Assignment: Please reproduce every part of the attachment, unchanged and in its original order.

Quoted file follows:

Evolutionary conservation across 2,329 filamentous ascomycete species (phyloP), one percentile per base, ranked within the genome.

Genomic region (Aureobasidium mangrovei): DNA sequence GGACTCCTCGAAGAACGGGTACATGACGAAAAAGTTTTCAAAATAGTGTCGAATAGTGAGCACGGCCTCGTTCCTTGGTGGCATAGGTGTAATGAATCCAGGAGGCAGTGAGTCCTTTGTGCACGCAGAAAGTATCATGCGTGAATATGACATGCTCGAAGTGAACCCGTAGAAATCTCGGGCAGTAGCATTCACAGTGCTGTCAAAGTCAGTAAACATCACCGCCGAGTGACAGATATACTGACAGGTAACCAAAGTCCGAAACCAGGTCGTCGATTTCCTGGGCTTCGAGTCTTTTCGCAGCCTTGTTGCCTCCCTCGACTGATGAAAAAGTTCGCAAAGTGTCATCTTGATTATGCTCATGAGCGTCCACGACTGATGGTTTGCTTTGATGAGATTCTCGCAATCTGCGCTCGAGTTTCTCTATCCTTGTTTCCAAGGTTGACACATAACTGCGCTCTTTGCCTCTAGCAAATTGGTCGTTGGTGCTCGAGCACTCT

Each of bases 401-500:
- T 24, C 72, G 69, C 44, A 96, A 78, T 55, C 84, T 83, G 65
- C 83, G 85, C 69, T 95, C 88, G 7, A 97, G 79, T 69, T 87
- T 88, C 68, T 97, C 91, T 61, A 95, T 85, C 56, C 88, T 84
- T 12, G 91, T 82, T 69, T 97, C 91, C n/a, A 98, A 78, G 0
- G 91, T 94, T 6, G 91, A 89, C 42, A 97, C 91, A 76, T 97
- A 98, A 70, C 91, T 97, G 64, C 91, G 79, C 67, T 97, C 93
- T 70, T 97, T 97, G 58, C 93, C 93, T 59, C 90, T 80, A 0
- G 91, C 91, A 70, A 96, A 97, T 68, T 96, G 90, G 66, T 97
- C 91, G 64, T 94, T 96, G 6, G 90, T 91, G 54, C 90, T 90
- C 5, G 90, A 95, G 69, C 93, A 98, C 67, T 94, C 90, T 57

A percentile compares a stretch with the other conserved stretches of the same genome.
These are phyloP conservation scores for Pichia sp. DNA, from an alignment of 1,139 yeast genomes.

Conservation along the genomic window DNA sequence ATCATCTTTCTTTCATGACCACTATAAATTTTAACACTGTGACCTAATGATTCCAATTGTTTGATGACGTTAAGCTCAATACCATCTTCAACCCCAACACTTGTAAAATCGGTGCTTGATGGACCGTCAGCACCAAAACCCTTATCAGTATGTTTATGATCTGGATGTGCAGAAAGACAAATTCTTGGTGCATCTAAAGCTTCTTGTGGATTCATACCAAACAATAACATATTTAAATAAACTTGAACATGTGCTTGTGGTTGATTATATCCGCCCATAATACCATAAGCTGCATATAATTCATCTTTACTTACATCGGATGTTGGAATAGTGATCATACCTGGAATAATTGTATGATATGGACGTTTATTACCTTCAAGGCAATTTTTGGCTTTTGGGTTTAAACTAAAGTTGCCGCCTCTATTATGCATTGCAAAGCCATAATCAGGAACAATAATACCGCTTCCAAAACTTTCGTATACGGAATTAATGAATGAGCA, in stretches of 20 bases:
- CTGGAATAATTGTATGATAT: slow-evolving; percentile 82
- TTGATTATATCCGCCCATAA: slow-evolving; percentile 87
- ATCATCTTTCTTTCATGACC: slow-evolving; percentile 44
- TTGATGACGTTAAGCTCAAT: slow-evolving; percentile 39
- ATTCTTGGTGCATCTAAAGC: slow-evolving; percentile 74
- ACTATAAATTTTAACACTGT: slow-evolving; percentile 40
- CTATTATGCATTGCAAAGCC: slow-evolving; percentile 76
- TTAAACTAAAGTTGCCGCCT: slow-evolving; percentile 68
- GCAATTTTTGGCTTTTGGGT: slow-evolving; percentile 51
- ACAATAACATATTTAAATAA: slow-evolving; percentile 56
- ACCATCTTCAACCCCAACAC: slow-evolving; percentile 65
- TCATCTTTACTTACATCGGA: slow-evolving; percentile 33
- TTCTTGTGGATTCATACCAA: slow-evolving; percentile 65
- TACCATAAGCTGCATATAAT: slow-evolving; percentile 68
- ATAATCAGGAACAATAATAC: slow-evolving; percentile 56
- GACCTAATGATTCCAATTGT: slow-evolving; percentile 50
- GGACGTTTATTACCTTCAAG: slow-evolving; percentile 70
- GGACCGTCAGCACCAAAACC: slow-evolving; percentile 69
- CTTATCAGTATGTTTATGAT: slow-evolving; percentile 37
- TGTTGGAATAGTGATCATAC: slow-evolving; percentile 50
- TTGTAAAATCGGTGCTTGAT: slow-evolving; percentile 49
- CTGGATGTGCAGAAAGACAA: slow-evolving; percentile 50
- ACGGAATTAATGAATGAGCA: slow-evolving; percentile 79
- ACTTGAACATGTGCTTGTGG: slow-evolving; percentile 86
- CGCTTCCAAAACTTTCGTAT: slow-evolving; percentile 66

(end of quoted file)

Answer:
Evolutionary conservation across 2,329 filamentous ascomycete species (phyloP), one percentile per base, ranked within the genome.

Genomic region (Aureobasidium mangrovei): DNA sequence GGACTCCTCGAAGAACGGGTACATGACGAAAAAGTTTTCAAAATAGTGTCGAATAGTGAGCACGGCCTCGTTCCTTGGTGGCATAGGTGTAATGAATCCAGGAGGCAGTGAGTCCTTTGTGCACGCAGAAAGTATCATGCGTGAATATGACATGCTCGAAGTGAACCCGTAGAAATCTCGGGCAGTAGCATTCACAGTGCTGTCAAAGTCAGTAAACATCACCGCCGAGTGACAGATATACTGACAGGTAACCAAAGTCCGAAACCAGGTCGTCGATTTCCTGGGCTTCGAGTCTTTTCGCAGCCTTGTTGCCTCCCTCGACTGATGAAAAAGTTCGCAAAGTGTCATCTTGATTATGCTCATGAGCGTCCACGACTGATGGTTTGCTTTGATGAGATTCTCGCAATCTGCGCTCGAGTTTCTCTATCCTTGTTTCCAAGGTTGACACATAACTGCGCTCTTTGCCTCTAGCAAATTGGTCGTTGGTGCTCGAGCACTCT

Each of bases 401-500:
- T 24, C 72, G 69, C 44, A 96, A 78, T 55, C 84, T 83, G 65
- C 83, G 85, C 69, T 95, C 88, G 7, A 97, G 79, T 69, T 87
- T 88, C 68, T 97, C 91, T 61, A 95, T 85, C 56, C 88, T 84
- T 12, G 91, T 82, T 69, T 97, C 91, C n/a, A 98, A 78, G 0
- G 91, T 94, T 6, G 91, A 89, C 42, A 97, C 91, A 76, T 97
- A 98, A 70, C 91, T 97, G 64, C 91, G 79, C 67, T 97, C 93
- T 70, T 97, T 97, G 58, C 93, C 93, T 59, C 90, T 80, A 0
- G 91, C 91, A 70, A 96, A 97, T 68, T 96, G 90, G 66, T 97
- C 91, G 64, T 94, T 96, G 6, G 90, T 91, G 54, C 90, T 90
- C 5, G 90, A 95, G 69, C 93, A 98, C 67, T 94, C 90, T 57

A percentile compares a stretch with the other conserved stretches of the same genome.
These are phyloP conservation scores for Pichia sp. DNA, from an alignment of 1,139 yeast genomes.

Conservation along the genomic window DNA sequence ATCATCTTTCTTTCATGACCACTATAAATTTTAACACTGTGACCTAATGATTCCAATTGTTTGATGACGTTAAGCTCAATACCATCTTCAACCCCAACACTTGTAAAATCGGTGCTTGATGGACCGTCAGCACCAAAACCCTTATCAGTATGTTTATGATCTGGATGTGCAGAAAGACAAATTCTTGGTGCATCTAAAGCTTCTTGTGGATTCATACCAAACAATAACATATTTAAATAAACTTGAACATGTGCTTGTGGTTGATTATATCCGCCCATAATACCATAAGCTGCATATAATTCATCTTTACTTACATCGGATGTTGGAATAGTGATCATACCTGGAATAATTGTATGATATGGACGTTTATTACCTTCAAGGCAATTTTTGGCTTTTGGGTTTAAACTAAAGTTGCCGCCTCTATTATGCATTGCAAAGCCATAATCAGGAACAATAATACCGCTTCCAAAACTTTCGTATACGGAATTAATGAATGAGCA, in stretches of 20 bases:
- CTGGAATAATTGTATGATAT: slow-evolving; percentile 82
- TTGATTATATCCGCCCATAA: slow-evolving; percentile 87
- ATCATCTTTCTTTCATGACC: slow-evolving; percentile 44
- TTGATGACGTTAAGCTCAAT: slow-evolving; percentile 39
- ATTCTTGGTGCATCTAAAGC: slow-evolving; percentile 74
- ACTATAAATTTTAACACTGT: slow-evolving; percentile 40
- CTATTATGCATTGCAAAGCC: slow-evolving; percentile 76
- TTAAACTAAAGTTGCCGCCT: slow-evolving; percentile 68
- GCAATTTTTGGCTTTTGGGT: slow-evolving; percentile 51
- ACAATAACATATTTAAATAA: slow-evolving; percentile 56
- ACCATCTTCAACCCCAACAC: slow-evolving; percentile 65
- TCATCTTTACTTACATCGGA: slow-evolving; percentile 33
- TTCTTGTGGATTCATACCAA: slow-evolving; percentile 65
- TACCATAAGCTGCATATAAT: slow-evolving; percentile 68
- ATAATCAGGAACAATAATAC: slow-evolving; percentile 56
- GACCTAATGATTCCAATTGT: slow-evolving; percentile 50
- GGACGTTTATTACCTTCAAG: slow-evolving; percentile 70
- GGACCGTCAGCACCAAAACC: slow-evolving; percentile 69
- CTTATCAGTATGTTTATGAT: slow-evolving; percentile 37
- TGTTGGAATAGTGATCATAC: slow-evolving; percentile 50
- TTGTAAAATCGGTGCTTGAT: slow-evolving; percentile 49
- CTGGATGTGCAGAAAGACAA: slow-evolving; percentile 50
- ACGGAATTAATGAATGAGCA: slow-evolving; percentile 79
- ACTTGAACATGTGCTTGTGG: slow-evolving; percentile 86
- CGCTTCCAAAACTTTCGTAT: slow-evolving; percentile 66